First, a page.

Fri. Jun 2nd, 2023

Now that travel has roared back to pre-pandemic levels, travelers are spanning the globe for new experiences. As a major force in facilitating that travel, American Express regularly conducts surveys to see how, where and why its cardholders are exploring. The results of American Express Travel’s 2023 Global Travel Trends Report were released yesterday, detailing findings from 8,000 respondents from around the world: 2,000 in the U.S., 1,000 each in Australia, Canada, India, Japan, Mexico and the U.K. all with a household income of $70,000+ and who travel by air at least once a year.

Overall, the findings show that travel continues to be on the upswing: 85% said that they were going to take two or more leisure trips this year; 74% said that having a superior travel experience was more important than the cost; 78% said that travel was a major budget priority. Where they’re going, though, was split between familiar choices and breaking new ground.

For 89% of respondents, new is definitely an operative term: they want to go to off the beaten track destinations instead of the well known tourist cities, really explore those destinations on a granular level and support local communities. That’s especially true of Gen- Z and Millennial respondents who in greater number than other respondents express the desire to discover a new vacation spot before others do, shop in small, local, authentic places when they’re there and experience the destination as the locals do.

Travelers who decided to go to Sicily this year may have made their decision after watching the second season of “The White Lotus,” demonstrating another trend called Set Jetting-flocking to places that they’ve seen onscreen, either TV, movies or social media. Gen-Z and Millennials lead the pack in that category too, more often selecting destinations that they’ve seen in those media, especially on Instagram and Tik Tok, and because of that, places that they know will look good in photos of their own on those platforms.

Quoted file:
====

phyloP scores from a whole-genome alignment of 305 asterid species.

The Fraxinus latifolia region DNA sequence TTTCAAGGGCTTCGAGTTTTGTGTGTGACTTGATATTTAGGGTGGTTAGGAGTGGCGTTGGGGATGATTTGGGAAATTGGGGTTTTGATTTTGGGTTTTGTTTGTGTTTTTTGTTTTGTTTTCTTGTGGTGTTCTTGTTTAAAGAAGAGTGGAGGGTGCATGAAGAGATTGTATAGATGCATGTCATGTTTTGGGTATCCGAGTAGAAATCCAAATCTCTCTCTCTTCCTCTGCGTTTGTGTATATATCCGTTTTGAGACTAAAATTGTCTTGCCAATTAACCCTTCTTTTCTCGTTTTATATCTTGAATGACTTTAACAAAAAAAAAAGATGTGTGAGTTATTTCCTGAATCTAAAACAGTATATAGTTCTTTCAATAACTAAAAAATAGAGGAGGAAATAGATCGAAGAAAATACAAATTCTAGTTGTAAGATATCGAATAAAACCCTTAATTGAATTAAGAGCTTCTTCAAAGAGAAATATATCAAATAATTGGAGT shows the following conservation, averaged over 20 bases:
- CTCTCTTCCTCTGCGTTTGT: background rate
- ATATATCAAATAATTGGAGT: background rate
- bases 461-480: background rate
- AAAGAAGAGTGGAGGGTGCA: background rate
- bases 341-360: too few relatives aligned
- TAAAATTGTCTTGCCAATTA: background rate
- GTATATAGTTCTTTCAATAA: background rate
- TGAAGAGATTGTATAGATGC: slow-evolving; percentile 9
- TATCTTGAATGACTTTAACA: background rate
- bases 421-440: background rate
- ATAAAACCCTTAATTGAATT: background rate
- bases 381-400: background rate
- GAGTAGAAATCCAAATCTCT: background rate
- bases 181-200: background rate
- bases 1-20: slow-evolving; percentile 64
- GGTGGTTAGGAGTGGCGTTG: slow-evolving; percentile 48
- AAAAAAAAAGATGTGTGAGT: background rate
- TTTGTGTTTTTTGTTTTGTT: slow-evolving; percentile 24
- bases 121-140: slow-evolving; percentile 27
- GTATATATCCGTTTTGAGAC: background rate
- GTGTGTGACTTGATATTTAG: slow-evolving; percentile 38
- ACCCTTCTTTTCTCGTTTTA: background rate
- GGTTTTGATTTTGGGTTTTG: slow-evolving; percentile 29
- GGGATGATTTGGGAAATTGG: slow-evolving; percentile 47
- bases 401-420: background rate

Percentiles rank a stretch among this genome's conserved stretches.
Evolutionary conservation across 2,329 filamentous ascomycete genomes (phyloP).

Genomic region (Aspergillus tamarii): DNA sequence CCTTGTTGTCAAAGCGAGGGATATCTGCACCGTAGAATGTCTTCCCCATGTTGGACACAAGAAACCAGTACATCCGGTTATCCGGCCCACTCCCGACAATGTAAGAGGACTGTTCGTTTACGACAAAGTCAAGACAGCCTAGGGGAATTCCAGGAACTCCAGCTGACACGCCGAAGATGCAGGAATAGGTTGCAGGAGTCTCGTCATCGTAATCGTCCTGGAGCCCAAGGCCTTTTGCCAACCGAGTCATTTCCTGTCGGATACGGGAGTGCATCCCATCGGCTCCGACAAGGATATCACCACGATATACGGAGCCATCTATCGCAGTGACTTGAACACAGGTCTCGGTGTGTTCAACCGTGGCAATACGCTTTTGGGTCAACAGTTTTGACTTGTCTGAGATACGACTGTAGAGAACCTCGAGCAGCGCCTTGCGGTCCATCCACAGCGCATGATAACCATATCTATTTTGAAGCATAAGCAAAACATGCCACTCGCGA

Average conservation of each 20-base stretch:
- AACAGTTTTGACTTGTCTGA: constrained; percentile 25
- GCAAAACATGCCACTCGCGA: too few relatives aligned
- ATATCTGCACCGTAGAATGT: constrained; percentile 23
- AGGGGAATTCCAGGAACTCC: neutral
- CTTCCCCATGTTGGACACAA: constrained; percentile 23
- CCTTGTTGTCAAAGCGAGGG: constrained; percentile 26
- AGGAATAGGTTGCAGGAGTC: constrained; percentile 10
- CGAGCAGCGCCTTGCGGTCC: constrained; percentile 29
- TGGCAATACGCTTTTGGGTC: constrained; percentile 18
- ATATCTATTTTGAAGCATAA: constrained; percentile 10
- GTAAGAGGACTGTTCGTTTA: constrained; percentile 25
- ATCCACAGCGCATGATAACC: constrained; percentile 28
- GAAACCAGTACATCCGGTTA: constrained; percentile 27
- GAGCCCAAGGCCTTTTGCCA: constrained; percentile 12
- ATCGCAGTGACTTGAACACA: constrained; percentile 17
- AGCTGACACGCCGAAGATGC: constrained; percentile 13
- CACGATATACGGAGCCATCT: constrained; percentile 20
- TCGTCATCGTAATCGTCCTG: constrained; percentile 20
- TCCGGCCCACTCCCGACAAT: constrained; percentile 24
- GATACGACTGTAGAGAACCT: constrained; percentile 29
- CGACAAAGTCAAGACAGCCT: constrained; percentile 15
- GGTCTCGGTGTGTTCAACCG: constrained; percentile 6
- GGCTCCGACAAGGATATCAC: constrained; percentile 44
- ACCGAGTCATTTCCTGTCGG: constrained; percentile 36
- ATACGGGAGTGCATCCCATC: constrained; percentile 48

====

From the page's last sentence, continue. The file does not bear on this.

Wellness vacations have been on the rise the past few years, in no small part due to pandemic-induced stress and they continue to be. 88% of respondents said that they will spend as much if not more on those vacations this year to hotels such as Amanyara in Turks and Caicos, The Cape, A Thompson Hotel in Cabo San Lucas, Mexico and One & Only Cape Town in that South African city. 75% swear that they’re going to unplug/put their phones away on holiday to improve their mental health with many of those instead intending to engage in experiences such as exploring hiking/beach trails, visiting a private beach and getting a massage/facial. 43% are selecting a hotel based on its wellness facilities and 68% are choosing destinations that are surrounded by nature to improve their mental clarity.

Another trend that has been on the rise and is continuing to do that this year is choosing a vacation spot based on its culinary scene: 81% of respondents said that trying local cuisines is the part of travel they look forward to most. A smaller number—37%-are planning around visiting a specific famous restaurant. Others lean more into a pure, authentic, simpler food experience, the type of culinary travel that now appeals more to esteemed, James Beard award winning, Israeli-born chef Michael Solomonov whose restaurants include Zahav in Philadelphia and Laser Wolf in Williamsburg, Brooklyn.

“The older I get, the good memories I have that shape the way I think about eating come not from Michelin rated restaurants but are the little places that have opened because that’s what they do, generations of people who have done the same thing for a long time. You can taste the soul. That’s what I love,” he says. He singles out the southern coast of Oregon where he stopped into a Dungeness crab shack by chance and had crabs with drawn butter that he describes as “I don’t remember eating anything that good ever.” Other memorable experiences include ceviche from one of the local spots in the village of Quepos, the town next to the resort where he was staying in Costa Rica and vibrant granita from a shack near a walking trail on Italy’s Amalfi Coast surrounded by lemons, figs and olives.

Not that he completely ignores more serious restaurants but he doesn’t generally make pilgrimages to the most famous. He suggests looking at the offerings in second tier cities in the U.S. where the lower cost of living and the diversity of immigrant communities create a wealth of food experiences such as the excellent Vietnamese and Cambodian restaurants in Philadelphia. And when staying in a hotel, he offers this solid advice. “Rather than the restaurants they would usually recommend, I ask them where they and their families would go,” he says. “In a restaurant, do the same with the staff. Ask them what they would want to eat. Emit that you’re genuinely interested in the food, not with being impressed.”

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